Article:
Kaffeeklatsch: David Clements

Sunday 10:00 – 10:50, Galleria-Kaffeeklatsch 1 (Westin)

David L. Clements

The Herschel Project

Sunday 12:00 – 12:50, Burroughs (Westin)

The Herschel Space Observatory (launched 2009) was one of the European Space Agency’s flagship missions. The spacecraft, which featured a 3.5m diameter far-infrared telescope, was sent to the second Lagrange point. Over its almost 4-year lifespan, it observed both objects in our solar system and targets in the most distant galaxies known. David L Clements began working on Herschel in 2001, and has been a leading member of some of the largest projects using this spacecraft. He will discuss the science and technology of the mission, and present results on topics ranging from star formation to the origin of galaxies.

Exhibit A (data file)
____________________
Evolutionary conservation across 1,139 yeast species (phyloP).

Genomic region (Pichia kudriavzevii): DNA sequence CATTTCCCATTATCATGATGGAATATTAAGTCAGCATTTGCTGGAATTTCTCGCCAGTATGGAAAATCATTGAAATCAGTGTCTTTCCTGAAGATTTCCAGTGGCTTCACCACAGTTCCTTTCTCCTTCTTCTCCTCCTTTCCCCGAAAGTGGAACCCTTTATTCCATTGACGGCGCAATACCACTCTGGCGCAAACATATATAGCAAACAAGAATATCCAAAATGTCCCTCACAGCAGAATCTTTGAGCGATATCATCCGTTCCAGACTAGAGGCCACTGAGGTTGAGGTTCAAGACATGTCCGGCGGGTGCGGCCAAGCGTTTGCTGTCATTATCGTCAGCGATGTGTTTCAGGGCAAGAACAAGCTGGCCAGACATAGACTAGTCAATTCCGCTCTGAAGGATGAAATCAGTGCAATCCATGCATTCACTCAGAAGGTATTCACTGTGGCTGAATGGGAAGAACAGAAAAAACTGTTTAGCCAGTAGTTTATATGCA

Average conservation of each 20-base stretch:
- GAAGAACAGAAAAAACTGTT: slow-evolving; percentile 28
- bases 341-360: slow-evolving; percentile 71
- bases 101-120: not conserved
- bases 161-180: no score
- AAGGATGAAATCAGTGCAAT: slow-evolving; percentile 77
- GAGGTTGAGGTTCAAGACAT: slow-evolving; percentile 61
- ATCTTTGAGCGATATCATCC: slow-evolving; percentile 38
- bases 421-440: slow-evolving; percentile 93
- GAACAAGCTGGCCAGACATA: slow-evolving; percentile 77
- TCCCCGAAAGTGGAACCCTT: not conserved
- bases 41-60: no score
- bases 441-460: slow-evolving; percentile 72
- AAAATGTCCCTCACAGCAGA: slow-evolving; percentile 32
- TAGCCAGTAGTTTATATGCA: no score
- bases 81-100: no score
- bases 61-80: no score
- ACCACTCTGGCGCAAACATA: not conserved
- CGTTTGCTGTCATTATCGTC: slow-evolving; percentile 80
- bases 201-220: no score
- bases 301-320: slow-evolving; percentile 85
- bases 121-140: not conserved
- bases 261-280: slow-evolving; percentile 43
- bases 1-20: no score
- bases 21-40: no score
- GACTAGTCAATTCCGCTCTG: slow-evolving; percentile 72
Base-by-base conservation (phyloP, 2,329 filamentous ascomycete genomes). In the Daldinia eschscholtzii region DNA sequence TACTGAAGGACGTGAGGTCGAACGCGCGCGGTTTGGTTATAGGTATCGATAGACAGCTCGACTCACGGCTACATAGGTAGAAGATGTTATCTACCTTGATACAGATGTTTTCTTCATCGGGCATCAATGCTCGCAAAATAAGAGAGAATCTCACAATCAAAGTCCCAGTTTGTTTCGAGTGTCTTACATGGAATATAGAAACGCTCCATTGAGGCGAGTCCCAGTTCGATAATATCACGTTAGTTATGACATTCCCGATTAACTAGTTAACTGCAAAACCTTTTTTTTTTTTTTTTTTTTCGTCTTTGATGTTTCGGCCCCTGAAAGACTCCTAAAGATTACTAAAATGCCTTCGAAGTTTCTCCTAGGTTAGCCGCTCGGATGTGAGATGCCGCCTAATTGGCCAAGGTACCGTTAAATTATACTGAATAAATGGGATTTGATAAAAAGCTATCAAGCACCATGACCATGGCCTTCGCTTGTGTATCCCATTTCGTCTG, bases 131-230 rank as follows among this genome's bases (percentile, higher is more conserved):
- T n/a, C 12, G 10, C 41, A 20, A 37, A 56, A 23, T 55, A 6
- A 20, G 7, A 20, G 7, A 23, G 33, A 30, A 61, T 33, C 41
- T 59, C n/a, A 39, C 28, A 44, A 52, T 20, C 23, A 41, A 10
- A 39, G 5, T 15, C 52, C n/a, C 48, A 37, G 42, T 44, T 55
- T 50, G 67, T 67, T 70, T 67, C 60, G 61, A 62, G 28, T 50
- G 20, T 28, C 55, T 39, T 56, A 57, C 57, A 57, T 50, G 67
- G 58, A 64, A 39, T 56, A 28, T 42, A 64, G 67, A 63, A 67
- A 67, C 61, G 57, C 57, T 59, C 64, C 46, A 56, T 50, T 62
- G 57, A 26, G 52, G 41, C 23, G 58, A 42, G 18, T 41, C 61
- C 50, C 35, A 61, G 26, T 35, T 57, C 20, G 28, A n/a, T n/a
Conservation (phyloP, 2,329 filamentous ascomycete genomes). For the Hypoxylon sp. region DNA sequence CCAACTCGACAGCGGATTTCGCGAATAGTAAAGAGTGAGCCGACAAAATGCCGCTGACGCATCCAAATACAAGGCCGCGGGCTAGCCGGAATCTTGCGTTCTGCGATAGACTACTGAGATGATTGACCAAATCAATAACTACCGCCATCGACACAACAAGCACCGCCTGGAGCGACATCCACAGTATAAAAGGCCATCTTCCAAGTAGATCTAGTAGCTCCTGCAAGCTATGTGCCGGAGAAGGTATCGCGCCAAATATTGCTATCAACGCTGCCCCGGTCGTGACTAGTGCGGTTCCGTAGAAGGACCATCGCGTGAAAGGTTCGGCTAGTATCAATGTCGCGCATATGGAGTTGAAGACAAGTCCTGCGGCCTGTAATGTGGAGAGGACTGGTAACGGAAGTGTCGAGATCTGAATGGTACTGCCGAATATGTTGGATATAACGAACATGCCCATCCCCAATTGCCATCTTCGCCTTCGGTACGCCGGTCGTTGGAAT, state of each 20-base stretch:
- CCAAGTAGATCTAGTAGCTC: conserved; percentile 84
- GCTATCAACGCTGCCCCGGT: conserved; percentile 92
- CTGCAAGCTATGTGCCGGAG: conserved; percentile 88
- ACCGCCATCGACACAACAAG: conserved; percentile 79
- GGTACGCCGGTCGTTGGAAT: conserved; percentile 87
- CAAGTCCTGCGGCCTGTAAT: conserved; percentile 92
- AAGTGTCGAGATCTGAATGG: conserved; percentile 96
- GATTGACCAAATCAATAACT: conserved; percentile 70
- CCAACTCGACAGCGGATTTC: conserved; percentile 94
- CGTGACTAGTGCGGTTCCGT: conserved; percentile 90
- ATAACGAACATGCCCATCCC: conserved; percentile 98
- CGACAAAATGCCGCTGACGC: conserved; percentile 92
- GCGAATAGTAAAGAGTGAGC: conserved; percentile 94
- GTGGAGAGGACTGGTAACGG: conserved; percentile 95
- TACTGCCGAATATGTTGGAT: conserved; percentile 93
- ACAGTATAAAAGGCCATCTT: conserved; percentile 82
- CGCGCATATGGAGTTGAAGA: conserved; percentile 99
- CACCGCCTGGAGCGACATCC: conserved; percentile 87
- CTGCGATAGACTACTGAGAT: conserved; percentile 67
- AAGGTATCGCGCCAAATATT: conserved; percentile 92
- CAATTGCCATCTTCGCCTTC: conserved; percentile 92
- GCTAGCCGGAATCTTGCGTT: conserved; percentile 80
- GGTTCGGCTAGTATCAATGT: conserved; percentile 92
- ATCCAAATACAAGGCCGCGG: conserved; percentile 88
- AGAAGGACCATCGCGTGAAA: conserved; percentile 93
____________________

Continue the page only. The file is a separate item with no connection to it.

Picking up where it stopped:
David L. Clements

The Year in Physics and Astronomy

Sunday 13:00 – 13:50, Marina 4 (Westin)

An annual roundup of the latest research and discoveries in physics and astronomy. Our experts will talk about what’s new and interesting, cutting-edge and speculative: the Higgs boson, solar and extrasolar planets, dark energy, and much more besides.

Jeff Hecht, Guy Consolmagno, Mark L. Olson, David L. Clements

Leave a comment

BSFA Awards: Nomination time

Members of the British Science Fiction Association have until the end of the month to nominate works for the awards. There are 4 categories: best artwork, best non-fiction, best novel and best short fiction.

I have a couple of things that are potentially nominatable:

“Catching Rays”, a short story in the Paradox anthology from NewCon Press.

Infrared Astronomy: Seeing the Heat, my non-fiction book on, as you might guess, infrared astronomy

I’m very pleased to see both of these on the `suggested works’ list that can be found here.

Do have a look at that list as there’s some great stuff on it, and if you think my works are worthy, please do nominate them.